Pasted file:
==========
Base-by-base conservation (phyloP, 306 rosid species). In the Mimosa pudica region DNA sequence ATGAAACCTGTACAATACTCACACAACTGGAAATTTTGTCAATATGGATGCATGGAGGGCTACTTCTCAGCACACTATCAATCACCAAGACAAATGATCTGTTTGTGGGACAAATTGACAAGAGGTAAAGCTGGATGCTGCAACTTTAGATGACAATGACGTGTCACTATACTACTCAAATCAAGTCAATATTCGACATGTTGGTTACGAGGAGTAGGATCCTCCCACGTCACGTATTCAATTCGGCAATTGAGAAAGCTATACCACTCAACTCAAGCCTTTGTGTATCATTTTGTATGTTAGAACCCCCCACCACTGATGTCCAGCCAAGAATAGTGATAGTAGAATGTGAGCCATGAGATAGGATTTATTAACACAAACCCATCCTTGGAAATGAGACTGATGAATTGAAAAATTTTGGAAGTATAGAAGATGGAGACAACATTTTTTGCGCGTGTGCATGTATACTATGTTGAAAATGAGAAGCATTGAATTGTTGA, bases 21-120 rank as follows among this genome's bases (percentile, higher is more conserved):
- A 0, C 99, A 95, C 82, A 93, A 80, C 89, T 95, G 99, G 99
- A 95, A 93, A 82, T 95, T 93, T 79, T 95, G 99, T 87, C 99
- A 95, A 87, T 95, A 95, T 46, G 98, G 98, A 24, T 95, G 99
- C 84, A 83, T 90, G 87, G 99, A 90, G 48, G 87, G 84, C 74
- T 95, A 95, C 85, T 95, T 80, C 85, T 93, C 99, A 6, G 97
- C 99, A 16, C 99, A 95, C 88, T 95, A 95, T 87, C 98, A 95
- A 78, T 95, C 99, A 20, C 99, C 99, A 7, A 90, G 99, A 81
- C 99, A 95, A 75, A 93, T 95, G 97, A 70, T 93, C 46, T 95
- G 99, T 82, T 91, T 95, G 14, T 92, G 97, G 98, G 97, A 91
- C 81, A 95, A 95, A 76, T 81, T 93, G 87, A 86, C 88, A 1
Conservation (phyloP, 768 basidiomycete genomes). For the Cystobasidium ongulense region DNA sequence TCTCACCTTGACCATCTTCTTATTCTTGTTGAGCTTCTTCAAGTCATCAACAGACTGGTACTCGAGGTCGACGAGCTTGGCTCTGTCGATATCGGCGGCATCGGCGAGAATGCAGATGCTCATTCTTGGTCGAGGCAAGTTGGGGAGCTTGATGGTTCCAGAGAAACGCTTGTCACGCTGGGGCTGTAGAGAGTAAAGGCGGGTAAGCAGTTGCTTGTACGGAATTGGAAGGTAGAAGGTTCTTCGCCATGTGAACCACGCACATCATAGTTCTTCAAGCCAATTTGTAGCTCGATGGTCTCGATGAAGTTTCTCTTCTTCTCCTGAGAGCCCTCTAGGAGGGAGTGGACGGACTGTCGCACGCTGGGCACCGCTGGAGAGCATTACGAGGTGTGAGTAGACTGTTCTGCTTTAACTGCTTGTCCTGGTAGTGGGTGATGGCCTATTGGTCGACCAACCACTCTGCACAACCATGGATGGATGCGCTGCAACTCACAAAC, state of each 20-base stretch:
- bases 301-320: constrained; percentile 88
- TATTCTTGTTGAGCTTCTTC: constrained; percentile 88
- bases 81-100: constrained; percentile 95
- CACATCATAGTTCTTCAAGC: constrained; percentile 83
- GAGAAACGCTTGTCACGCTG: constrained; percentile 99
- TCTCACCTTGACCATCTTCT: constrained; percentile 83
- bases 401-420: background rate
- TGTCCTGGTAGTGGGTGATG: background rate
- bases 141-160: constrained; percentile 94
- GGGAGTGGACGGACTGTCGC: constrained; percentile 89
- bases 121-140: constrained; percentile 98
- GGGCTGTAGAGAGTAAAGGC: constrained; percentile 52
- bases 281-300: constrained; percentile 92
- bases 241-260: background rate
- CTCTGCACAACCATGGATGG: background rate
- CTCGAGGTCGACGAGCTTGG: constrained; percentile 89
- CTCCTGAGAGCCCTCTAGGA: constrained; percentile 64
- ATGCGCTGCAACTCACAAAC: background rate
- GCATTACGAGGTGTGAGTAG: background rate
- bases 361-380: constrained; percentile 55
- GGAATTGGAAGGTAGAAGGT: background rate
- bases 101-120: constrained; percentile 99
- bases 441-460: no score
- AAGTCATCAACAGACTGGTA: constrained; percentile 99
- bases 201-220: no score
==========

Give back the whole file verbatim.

Base-by-base conservation (phyloP, 306 rosid species). In the Mimosa pudica region DNA sequence ATGAAACCTGTACAATACTCACACAACTGGAAATTTTGTCAATATGGATGCATGGAGGGCTACTTCTCAGCACACTATCAATCACCAAGACAAATGATCTGTTTGTGGGACAAATTGACAAGAGGTAAAGCTGGATGCTGCAACTTTAGATGACAATGACGTGTCACTATACTACTCAAATCAAGTCAATATTCGACATGTTGGTTACGAGGAGTAGGATCCTCCCACGTCACGTATTCAATTCGGCAATTGAGAAAGCTATACCACTCAACTCAAGCCTTTGTGTATCATTTTGTATGTTAGAACCCCCCACCACTGATGTCCAGCCAAGAATAGTGATAGTAGAATGTGAGCCATGAGATAGGATTTATTAACACAAACCCATCCTTGGAAATGAGACTGATGAATTGAAAAATTTTGGAAGTATAGAAGATGGAGACAACATTTTTTGCGCGTGTGCATGTATACTATGTTGAAAATGAGAAGCATTGAATTGTTGA, bases 21-120 rank as follows among this genome's bases (percentile, higher is more conserved):
- A 0, C 99, A 95, C 82, A 93, A 80, C 89, T 95, G 99, G 99
- A 95, A 93, A 82, T 95, T 93, T 79, T 95, G 99, T 87, C 99
- A 95, A 87, T 95, A 95, T 46, G 98, G 98, A 24, T 95, G 99
- C 84, A 83, T 90, G 87, G 99, A 90, G 48, G 87, G 84, C 74
- T 95, A 95, C 85, T 95, T 80, C 85, T 93, C 99, A 6, G 97
- C 99, A 16, C 99, A 95, C 88, T 95, A 95, T 87, C 98, A 95
- A 78, T 95, C 99, A 20, C 99, C 99, A 7, A 90, G 99, A 81
- C 99, A 95, A 75, A 93, T 95, G 97, A 70, T 93, C 46, T 95
- G 99, T 82, T 91, T 95, G 14, T 92, G 97, G 98, G 97, A 91
- C 81, A 95, A 95, A 76, T 81, T 93, G 87, A 86, C 88, A 1
Conservation (phyloP, 768 basidiomycete genomes). For the Cystobasidium ongulense region DNA sequence TCTCACCTTGACCATCTTCTTATTCTTGTTGAGCTTCTTCAAGTCATCAACAGACTGGTACTCGAGGTCGACGAGCTTGGCTCTGTCGATATCGGCGGCATCGGCGAGAATGCAGATGCTCATTCTTGGTCGAGGCAAGTTGGGGAGCTTGATGGTTCCAGAGAAACGCTTGTCACGCTGGGGCTGTAGAGAGTAAAGGCGGGTAAGCAGTTGCTTGTACGGAATTGGAAGGTAGAAGGTTCTTCGCCATGTGAACCACGCACATCATAGTTCTTCAAGCCAATTTGTAGCTCGATGGTCTCGATGAAGTTTCTCTTCTTCTCCTGAGAGCCCTCTAGGAGGGAGTGGACGGACTGTCGCACGCTGGGCACCGCTGGAGAGCATTACGAGGTGTGAGTAGACTGTTCTGCTTTAACTGCTTGTCCTGGTAGTGGGTGATGGCCTATTGGTCGACCAACCACTCTGCACAACCATGGATGGATGCGCTGCAACTCACAAAC, state of each 20-base stretch:
- bases 301-320: constrained; percentile 88
- TATTCTTGTTGAGCTTCTTC: constrained; percentile 88
- bases 81-100: constrained; percentile 95
- CACATCATAGTTCTTCAAGC: constrained; percentile 83
- GAGAAACGCTTGTCACGCTG: constrained; percentile 99
- TCTCACCTTGACCATCTTCT: constrained; percentile 83
- bases 401-420: background rate
- TGTCCTGGTAGTGGGTGATG: background rate
- bases 141-160: constrained; percentile 94
- GGGAGTGGACGGACTGTCGC: constrained; percentile 89
- bases 121-140: constrained; percentile 98
- GGGCTGTAGAGAGTAAAGGC: constrained; percentile 52
- bases 281-300: constrained; percentile 92
- bases 241-260: background rate
- CTCTGCACAACCATGGATGG: background rate
- CTCGAGGTCGACGAGCTTGG: constrained; percentile 89
- CTCCTGAGAGCCCTCTAGGA: constrained; percentile 64
- ATGCGCTGCAACTCACAAAC: background rate
- GCATTACGAGGTGTGAGTAG: background rate
- bases 361-380: constrained; percentile 55
- GGAATTGGAAGGTAGAAGGT: background rate
- bases 101-120: constrained; percentile 99
- bases 441-460: no score
- AAGTCATCAACAGACTGGTA: constrained; percentile 99
- bases 201-220: no score